Human health risks from TNT, RDX, and HMX in environmental media and consideration of the US Regulatory Environment

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Although the most economical method for disposing of unwanted energetic high explosives [HEs; e.g., 2,4,6-trinitrotoluene (TNT), hexahydro-1,3,5-trinitro-triazine (RDX, also known as Cyclonite), and octahydro-1,3,5,7-tetrazocine (HMX, also known as Octogen)] involves open burning and open or underground detonation [OB/O(U)D]; federal, state, and even local government agencies in the United States (U.S.) are implementing stricter environmental regulations that eventually may prevent such activities. These stricter regulations will promote alternative technologies that are designed to be environmentally benign. However, past HE-waste disposal practices at manufacturing and fabrication facilities in the U.S. have included uncontrolled OB/O(U)D, as well as direct surface discharge of HE-contaminated ... continued below

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14 p.

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Daniels, J.I. & Knezovich, J.P. December 1, 1994.

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Description

Although the most economical method for disposing of unwanted energetic high explosives [HEs; e.g., 2,4,6-trinitrotoluene (TNT), hexahydro-1,3,5-trinitro-triazine (RDX, also known as Cyclonite), and octahydro-1,3,5,7-tetrazocine (HMX, also known as Octogen)] involves open burning and open or underground detonation [OB/O(U)D]; federal, state, and even local government agencies in the United States (U.S.) are implementing stricter environmental regulations that eventually may prevent such activities. These stricter regulations will promote alternative technologies that are designed to be environmentally benign. However, past HE-waste disposal practices at manufacturing and fabrication facilities in the U.S. have included uncontrolled OB/O(U)D, as well as direct surface discharge of HE-contaminated waste water, resulting in contaminated environmental media (e.g., ground water, soil, and perhaps even edible vegetation) near residential areas. Using TNT, RDX, and HMX as examples, this paper describes how risk-based standards for HEs can be derived that account for potential multimedia exposures (associated with contaminated air, water, food, and soil) by individuals near a contaminated site, and used to (1) protect public health and safety; (2)prevent limited resources from being dedicated to unnecessary cleanup activities; and (3) identify the most cost-effective, practical, and environmentally benign technologies suitable for integrating with the handling of the large quantity of high explosives scheduled for demilitarization.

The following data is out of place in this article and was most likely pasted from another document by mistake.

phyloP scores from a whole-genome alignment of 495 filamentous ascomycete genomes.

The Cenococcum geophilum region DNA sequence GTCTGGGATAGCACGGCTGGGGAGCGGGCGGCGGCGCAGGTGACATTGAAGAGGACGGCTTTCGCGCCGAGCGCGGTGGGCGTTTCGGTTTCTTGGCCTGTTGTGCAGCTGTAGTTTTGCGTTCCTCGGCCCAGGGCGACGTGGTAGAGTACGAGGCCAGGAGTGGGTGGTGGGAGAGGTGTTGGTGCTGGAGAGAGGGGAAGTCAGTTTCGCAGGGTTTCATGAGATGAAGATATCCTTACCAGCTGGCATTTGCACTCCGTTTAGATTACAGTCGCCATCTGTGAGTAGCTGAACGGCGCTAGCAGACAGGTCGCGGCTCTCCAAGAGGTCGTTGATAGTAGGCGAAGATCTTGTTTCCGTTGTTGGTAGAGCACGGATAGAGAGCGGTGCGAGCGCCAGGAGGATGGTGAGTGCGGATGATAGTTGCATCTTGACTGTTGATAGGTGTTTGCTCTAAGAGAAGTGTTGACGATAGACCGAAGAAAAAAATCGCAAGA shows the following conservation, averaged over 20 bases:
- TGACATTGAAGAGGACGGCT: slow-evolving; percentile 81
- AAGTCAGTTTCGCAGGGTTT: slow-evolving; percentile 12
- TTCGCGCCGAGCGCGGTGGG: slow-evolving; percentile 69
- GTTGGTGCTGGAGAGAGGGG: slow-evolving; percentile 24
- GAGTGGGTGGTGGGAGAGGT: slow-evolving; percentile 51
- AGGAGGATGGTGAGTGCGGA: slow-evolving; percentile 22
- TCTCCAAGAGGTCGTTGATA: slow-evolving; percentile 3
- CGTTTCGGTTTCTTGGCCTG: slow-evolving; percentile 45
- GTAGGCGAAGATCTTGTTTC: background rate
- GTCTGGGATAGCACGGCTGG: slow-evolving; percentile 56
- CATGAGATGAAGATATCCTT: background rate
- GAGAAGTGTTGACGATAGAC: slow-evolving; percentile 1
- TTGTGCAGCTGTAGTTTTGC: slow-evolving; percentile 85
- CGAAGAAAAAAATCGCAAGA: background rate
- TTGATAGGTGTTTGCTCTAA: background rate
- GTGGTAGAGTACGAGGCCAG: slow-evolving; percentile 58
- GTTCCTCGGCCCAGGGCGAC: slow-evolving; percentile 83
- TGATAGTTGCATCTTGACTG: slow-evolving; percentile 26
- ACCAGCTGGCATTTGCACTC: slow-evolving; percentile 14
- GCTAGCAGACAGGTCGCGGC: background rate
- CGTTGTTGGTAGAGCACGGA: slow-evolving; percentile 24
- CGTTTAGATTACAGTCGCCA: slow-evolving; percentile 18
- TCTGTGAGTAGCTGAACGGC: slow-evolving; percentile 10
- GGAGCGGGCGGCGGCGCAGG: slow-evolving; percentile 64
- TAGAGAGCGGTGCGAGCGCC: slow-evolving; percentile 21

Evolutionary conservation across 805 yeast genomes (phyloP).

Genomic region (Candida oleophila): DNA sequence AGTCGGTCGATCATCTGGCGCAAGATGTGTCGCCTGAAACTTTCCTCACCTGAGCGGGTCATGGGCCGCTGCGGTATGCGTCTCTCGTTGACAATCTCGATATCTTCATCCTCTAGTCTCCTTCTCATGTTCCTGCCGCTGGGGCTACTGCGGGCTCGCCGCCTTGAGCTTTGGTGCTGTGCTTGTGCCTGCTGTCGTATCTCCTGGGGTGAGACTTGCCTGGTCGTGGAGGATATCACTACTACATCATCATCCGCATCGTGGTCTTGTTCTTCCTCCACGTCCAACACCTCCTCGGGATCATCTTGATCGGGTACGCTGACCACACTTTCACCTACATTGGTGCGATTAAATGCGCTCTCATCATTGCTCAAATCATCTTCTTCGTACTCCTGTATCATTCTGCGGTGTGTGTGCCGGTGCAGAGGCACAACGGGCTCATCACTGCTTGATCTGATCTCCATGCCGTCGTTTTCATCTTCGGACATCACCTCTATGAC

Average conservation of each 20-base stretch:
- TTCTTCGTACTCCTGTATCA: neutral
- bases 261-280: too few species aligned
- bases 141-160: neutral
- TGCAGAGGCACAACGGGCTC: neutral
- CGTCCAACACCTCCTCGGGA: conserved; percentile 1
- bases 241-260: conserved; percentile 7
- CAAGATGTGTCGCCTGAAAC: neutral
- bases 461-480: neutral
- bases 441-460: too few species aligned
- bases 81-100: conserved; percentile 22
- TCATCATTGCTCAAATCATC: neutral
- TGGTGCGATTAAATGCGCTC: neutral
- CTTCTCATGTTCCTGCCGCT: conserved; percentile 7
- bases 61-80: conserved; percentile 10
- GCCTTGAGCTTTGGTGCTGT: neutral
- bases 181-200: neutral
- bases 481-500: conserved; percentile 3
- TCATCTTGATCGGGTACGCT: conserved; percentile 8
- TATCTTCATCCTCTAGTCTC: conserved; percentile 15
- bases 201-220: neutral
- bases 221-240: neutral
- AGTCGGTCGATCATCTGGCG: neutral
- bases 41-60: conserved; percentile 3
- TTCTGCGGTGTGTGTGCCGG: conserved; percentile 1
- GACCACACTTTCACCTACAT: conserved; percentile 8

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14 p.

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INIS; OSTI as DE95009480

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  • 1994 Luxembourg international symposium on the rehabilitation of military sites and demilitarization of explosive ordance, Kirchberg (Luxembourg), 14-18 Nov 1994

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  • Other: DE95009480
  • Report No.: UCRL-JC--119715
  • Report No.: CONF-9411155--2
  • Grant Number: W-7405-ENG-48
  • Office of Scientific & Technical Information Report Number: 42530
  • Archival Resource Key: ark:/67531/metadc677021

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  • December 1, 1994

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  • July 25, 2015, 2:20 a.m.

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  • Feb. 16, 2016, 7:37 p.m.

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Daniels, J.I. & Knezovich, J.P. Human health risks from TNT, RDX, and HMX in environmental media and consideration of the US Regulatory Environment, article, December 1, 1994; California. (digital.library.unt.edu/ark:/67531/metadc677021/: accessed August 21, 2017), University of North Texas Libraries, Digital Library, digital.library.unt.edu; crediting UNT Libraries Government Documents Department.